We discovered this photography space by chance – or rather, by the recommendation of the Lomography store in Milan (which deserves a separate post). It is a really cool initiative dubbing itself a “photography house”: equal parts conceptual exhibit space, a secondary market gallery of important names and a photography education and promotion venue. One of its coolest features is the location, in the historic former warehouse of the Milan public transportation authority, still headquartered next door.
This kind of architectural reuse makes a huge difference in the contextualization of new venues in established cities. Even as they are born, they already have a memory, an adoptive pedigree. In this case, FORMA symbolically takes on the vital role of urban transport in the building of a community and ultimately, the dissemination of ideas. It also has a tiny restaurant where discussions bubble, just next to the bookstore, where we found images by photographers I’ve been looking for a long time. You can bet it will be one of my favorite places in Milan when I move there in the future.
I like especially the fact that its orientation is an interweaving of big names and emerging ones. For example, the gallery is selling prints by such stars as Elliott Erwitt, Sebastiao Salgado and Robert Doisneau. The exhibit space currently hosts an show titled Milano, un minuto prima, mostly by emerging artists, aiming at a new definition of what Milan is. As multifaceted as the city, the exhibit is equally multi-angled. It has been put together by several curators, each of whom has chosen different photographers to make up an extremely varied puzzle of the big picture that is Milan. Nicolo Degiorgis, for example, presents a project on the Islamic spaces of the city, often ignored by most of its residents. Giovanni Hanninen (from Helsinki originally) shows the dead big hopes of Milan: buildings that have remained unfinished and abandoned. Francesco Zanot presents a series of the postcard kiosks in the city, symbolically a mirror in which we are invited to recognize the face it tries to present to outsiders.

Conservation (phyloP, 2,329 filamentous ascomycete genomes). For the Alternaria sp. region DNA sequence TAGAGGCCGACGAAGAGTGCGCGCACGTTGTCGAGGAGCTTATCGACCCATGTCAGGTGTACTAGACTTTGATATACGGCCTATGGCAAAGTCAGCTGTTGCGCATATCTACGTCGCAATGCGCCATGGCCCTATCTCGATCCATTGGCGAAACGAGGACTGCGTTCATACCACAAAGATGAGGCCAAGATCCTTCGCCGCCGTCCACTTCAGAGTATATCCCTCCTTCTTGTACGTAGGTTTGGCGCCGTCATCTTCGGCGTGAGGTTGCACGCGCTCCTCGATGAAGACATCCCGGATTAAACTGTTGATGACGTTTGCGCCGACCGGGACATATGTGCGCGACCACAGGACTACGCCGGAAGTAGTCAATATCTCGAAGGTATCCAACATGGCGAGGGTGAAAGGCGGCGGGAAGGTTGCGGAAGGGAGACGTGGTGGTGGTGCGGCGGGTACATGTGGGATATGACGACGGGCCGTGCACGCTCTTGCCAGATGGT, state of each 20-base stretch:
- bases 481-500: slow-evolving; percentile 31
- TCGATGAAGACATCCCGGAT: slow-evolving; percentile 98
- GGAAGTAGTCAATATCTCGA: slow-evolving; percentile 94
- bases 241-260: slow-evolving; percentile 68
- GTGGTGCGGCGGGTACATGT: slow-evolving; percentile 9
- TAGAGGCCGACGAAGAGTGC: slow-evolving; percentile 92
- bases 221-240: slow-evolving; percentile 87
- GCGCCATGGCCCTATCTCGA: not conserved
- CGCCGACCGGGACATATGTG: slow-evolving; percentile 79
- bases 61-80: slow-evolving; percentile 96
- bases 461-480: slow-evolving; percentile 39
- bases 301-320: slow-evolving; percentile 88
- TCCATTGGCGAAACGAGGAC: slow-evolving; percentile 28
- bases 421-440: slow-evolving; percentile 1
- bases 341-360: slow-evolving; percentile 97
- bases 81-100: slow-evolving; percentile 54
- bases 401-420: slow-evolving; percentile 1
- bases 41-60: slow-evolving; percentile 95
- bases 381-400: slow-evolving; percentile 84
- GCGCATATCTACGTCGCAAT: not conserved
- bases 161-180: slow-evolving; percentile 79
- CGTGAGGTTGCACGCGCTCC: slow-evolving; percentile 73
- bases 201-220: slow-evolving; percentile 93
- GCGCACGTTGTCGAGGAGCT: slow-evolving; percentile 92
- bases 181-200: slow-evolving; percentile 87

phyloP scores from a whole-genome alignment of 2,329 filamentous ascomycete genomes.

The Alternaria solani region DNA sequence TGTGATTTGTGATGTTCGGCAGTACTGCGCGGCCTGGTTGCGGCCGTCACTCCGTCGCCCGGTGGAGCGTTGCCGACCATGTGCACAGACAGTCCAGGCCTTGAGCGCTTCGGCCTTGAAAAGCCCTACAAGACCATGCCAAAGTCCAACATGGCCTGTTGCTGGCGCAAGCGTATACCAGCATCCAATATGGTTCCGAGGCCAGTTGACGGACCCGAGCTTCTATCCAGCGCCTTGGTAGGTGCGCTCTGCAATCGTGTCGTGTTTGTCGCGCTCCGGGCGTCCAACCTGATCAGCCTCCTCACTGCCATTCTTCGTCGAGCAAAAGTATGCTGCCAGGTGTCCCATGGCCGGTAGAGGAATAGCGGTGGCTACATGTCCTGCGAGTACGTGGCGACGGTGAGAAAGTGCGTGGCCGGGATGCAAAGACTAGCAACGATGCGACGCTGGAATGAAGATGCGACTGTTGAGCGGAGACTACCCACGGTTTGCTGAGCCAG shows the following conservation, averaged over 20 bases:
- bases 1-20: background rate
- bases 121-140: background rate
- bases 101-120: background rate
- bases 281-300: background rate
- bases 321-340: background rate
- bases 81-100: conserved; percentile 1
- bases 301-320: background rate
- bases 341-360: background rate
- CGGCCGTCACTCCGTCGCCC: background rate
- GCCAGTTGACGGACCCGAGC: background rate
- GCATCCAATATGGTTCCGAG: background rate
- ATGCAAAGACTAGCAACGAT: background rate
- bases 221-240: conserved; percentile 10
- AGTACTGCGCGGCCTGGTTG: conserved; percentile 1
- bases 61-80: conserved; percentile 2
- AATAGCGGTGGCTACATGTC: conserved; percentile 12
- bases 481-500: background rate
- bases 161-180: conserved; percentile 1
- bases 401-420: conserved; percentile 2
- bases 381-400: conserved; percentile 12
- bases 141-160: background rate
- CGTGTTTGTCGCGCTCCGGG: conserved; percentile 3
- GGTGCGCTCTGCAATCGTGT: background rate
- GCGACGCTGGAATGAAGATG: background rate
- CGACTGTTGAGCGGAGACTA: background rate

What’s not to like in such an artistic community partnership? Nothing, but there is still something bugging, something that feels wrong in it all. The ever so slight condescension FORMA lets show in its communication materials towards the public. Their role is to learn, is the clear message; the flow of creative energy is supposed to be unidirectional. Even the open contest for a best photo that’s currently announced on the website promises a prize that’s not a participation in an exhibit or any other recognition, but the opportunity to shadow a real reporter for a day. No open calls for juried shows, for example; no assumption of an open community. Very different from the open and egalitarian photography initiatives I’ve seen on the other side of the Big Pond such as FotoFest. But, alas, that’s a feature of the social existence of art in Europe…